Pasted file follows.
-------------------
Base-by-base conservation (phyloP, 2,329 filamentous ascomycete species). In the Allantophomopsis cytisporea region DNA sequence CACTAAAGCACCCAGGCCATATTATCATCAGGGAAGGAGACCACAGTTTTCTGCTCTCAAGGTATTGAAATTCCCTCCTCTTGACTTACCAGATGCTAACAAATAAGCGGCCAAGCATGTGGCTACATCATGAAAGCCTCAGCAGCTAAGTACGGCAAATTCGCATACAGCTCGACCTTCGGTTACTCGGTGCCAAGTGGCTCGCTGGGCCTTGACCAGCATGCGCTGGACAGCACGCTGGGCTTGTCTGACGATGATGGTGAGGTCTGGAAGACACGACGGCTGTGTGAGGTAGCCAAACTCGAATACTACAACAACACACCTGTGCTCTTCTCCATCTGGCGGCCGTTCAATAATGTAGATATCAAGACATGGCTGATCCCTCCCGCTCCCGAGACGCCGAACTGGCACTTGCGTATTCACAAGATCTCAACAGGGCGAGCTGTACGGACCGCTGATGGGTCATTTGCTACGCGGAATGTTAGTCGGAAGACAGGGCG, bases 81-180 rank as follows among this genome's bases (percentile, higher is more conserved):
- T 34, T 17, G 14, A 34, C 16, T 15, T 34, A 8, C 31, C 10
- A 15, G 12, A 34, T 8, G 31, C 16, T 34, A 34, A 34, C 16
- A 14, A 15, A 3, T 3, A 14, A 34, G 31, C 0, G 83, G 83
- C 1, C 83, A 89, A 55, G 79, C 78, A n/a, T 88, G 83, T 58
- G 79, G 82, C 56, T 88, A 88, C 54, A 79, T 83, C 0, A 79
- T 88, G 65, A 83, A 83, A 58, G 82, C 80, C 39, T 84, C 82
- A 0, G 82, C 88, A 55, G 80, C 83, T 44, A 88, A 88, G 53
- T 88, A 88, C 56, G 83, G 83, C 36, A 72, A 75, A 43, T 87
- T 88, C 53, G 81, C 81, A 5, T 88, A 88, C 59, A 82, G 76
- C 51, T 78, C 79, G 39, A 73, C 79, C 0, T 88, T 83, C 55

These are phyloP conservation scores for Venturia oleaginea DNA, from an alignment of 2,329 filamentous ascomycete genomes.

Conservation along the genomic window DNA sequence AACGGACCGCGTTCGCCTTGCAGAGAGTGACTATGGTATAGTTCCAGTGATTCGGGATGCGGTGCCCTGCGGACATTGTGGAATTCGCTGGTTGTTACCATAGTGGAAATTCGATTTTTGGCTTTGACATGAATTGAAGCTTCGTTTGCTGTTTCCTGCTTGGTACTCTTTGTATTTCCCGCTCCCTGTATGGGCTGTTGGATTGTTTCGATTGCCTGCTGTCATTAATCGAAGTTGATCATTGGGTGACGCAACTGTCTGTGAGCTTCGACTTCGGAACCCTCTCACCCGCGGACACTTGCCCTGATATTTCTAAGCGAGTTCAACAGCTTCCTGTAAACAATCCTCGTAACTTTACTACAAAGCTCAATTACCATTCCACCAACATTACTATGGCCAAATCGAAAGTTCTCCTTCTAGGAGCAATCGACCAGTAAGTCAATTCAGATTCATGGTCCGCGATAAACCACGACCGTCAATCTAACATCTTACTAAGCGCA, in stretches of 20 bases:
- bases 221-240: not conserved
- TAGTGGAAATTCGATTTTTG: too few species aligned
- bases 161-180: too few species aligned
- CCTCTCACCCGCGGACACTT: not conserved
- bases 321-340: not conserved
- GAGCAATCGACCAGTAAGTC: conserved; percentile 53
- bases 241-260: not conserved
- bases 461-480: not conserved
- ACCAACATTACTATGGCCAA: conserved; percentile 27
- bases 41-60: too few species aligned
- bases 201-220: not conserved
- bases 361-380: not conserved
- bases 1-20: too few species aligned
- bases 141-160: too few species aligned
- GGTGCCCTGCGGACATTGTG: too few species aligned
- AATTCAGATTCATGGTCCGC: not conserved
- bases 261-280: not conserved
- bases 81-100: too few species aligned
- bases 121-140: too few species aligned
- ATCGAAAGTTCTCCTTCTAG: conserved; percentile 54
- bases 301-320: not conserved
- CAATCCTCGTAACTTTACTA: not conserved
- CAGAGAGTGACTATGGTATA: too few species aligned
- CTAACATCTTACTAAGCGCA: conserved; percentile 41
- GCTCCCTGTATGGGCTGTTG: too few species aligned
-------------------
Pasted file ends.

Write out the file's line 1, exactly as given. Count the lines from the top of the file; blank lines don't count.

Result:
Base-by-base conservation (phyloP, 2,329 filamentous ascomycete species). In the Allantophomopsis cytisporea region DNA sequence CACTAAAGCACCCAGGCCATATTATCATCAGGGAAGGAGACCACAGTTTTCTGCTCTCAAGGTATTGAAATTCCCTCCTCTTGACTTACCAGATGCTAACAAATAAGCGGCCAAGCATGTGGCTACATCATGAAAGCCTCAGCAGCTAAGTACGGCAAATTCGCATACAGCTCGACCTTCGGTTACTCGGTGCCAAGTGGCTCGCTGGGCCTTGACCAGCATGCGCTGGACAGCACGCTGGGCTTGTCTGACGATGATGGTGAGGTCTGGAAGACACGACGGCTGTGTGAGGTAGCCAAACTCGAATACTACAACAACACACCTGTGCTCTTCTCCATCTGGCGGCCGTTCAATAATGTAGATATCAAGACATGGCTGATCCCTCCCGCTCCCGAGACGCCGAACTGGCACTTGCGTATTCACAAGATCTCAACAGGGCGAGCTGTACGGACCGCTGATGGGTCATTTGCTACGCGGAATGTTAGTCGGAAGACAGGGCG, bases 81-180 rank as follows among this genome's bases (percentile, higher is more conserved):